Too much access? Privileged Identity Management can help

PIM aims to help you limit access to those who truly need it, especially for high-privilege accounts

By Neil Roiter, CSO |  Security, access control, authentication

Privileged identity management (PIM) products automate control over administrative accounts, which typically put too much power in too many people's hands with too little accountability. They address the security, operational and compliance issues posed by the widely shared administrative accounts and passwords, excessive administrative rights, poor separation of duties, embedded passwords in legacy applications and scripts, and poor or nonexistent privileged-password rotation. They also provide individual accountability and an audit trail to prove that policies and controls are actually being enforced.

Ironically, enterprises often do a better job managing standard user accounts and passwords than privileged accounts. The reasons are complex--a maze of practical, historical and cultural impediments. Typically, it's almost impossible to find all the interdependencies among the applications, systems and services an account may touch. As a result, IT mangers and the business people they serve are reluctant to change passwords and alter accounts lest they break critical production processes. And trusted admins are accustomed to being trusted--trusted with sweeping administrative rights, trusted to keep passwords within their tight group.

Also see the companion article Privileged Identity Management: 7 tips to make it work for you [full article requires Insider registration].

But, in fact, access to privileged accounts is extended in emergencies or when procedures are bypassed to get something done quickly. So users get sweeping privileges beyond their business needs and, once granted, those privileges are seldom taken away.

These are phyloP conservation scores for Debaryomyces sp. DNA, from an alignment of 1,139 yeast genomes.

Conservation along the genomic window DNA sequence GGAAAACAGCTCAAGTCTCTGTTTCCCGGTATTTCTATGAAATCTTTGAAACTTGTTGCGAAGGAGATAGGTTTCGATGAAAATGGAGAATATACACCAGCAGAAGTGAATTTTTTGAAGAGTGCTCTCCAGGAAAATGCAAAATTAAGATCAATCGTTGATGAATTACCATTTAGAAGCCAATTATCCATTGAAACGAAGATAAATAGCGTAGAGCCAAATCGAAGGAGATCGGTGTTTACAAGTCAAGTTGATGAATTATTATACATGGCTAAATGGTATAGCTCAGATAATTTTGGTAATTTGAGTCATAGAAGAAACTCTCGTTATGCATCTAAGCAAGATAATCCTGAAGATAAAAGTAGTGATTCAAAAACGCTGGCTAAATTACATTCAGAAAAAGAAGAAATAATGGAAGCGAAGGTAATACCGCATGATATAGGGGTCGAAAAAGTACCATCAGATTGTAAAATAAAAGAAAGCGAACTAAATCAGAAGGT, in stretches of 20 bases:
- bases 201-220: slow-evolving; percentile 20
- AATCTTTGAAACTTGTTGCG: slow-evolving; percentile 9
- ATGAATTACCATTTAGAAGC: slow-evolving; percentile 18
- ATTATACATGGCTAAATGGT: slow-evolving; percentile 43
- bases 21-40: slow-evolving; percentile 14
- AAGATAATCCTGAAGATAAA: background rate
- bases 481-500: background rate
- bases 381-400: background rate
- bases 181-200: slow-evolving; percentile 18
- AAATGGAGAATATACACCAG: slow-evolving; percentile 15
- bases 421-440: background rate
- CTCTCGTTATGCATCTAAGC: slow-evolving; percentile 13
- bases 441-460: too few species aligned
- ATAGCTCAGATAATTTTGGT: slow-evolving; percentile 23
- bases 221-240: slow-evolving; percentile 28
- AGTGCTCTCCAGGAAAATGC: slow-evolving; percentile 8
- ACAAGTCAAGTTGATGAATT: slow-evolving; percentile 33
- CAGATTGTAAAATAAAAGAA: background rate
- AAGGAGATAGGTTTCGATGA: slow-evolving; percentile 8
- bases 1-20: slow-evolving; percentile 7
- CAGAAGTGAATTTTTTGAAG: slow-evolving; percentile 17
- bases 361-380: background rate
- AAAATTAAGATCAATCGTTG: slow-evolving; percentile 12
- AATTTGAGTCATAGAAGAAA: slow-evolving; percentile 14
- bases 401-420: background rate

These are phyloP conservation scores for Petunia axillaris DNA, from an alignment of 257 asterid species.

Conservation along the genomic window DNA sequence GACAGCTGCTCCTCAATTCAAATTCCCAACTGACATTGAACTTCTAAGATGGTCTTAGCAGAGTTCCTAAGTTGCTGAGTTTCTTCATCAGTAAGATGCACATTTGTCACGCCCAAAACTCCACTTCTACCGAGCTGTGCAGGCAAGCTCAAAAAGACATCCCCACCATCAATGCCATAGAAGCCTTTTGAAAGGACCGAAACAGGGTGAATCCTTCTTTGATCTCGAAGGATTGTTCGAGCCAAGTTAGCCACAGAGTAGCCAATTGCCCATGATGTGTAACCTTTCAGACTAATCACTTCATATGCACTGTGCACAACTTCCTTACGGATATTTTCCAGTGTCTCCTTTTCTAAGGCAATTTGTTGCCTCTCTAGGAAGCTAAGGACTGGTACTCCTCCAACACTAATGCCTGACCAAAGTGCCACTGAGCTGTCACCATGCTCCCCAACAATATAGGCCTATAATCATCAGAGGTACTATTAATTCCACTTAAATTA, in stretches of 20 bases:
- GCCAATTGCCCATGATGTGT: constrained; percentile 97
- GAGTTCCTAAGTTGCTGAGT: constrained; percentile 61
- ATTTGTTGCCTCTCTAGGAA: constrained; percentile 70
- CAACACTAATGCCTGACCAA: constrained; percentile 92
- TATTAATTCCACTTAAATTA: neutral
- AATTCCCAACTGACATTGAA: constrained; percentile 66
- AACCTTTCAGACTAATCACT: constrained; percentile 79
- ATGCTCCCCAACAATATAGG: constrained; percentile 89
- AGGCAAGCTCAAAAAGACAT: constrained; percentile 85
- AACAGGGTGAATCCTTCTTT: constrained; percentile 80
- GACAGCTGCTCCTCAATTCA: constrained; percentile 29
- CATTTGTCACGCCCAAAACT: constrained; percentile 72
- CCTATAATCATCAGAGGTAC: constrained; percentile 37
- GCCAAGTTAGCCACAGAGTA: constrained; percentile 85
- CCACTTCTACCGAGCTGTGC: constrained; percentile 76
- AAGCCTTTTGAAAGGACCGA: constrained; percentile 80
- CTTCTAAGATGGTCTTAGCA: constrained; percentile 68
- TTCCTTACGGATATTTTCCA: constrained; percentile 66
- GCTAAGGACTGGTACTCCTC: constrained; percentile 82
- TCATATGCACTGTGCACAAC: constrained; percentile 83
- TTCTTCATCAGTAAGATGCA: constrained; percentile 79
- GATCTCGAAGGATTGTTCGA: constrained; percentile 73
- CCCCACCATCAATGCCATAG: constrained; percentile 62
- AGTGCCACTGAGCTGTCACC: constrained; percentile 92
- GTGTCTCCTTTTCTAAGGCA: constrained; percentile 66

"With a small staff and a range of support issues that came up, people became aware of what accounts there were, what passwords there were," says the security lead for a midsize manufacturing company that now uses Cyber-Ark PIM products. "There was no tracking around who did what and what kind of account they were using."

A combination of a growing awareness of the security issues posed by poorly controlled privileges and increased audit scrutiny has prompted enterprises to attempt to address the issue. Home-grown and manual control processes have proven unwieldy: They are time-consuming and labor-intensive, provide spotty coverage and are difficult to validate for an audit.

What PIM Does


Originally published on CSO |  Click here to read the original story.
Join us:
Facebook

Twitter

Pinterest

Tumblr

LinkedIn

Google+

SecurityWhite Papers & Webcasts

See more White Papers | Webcasts

Answers - Powered by ITworld

Join us:
Facebook

Twitter

Pinterest

Tumblr

LinkedIn

Google+

Ask a Question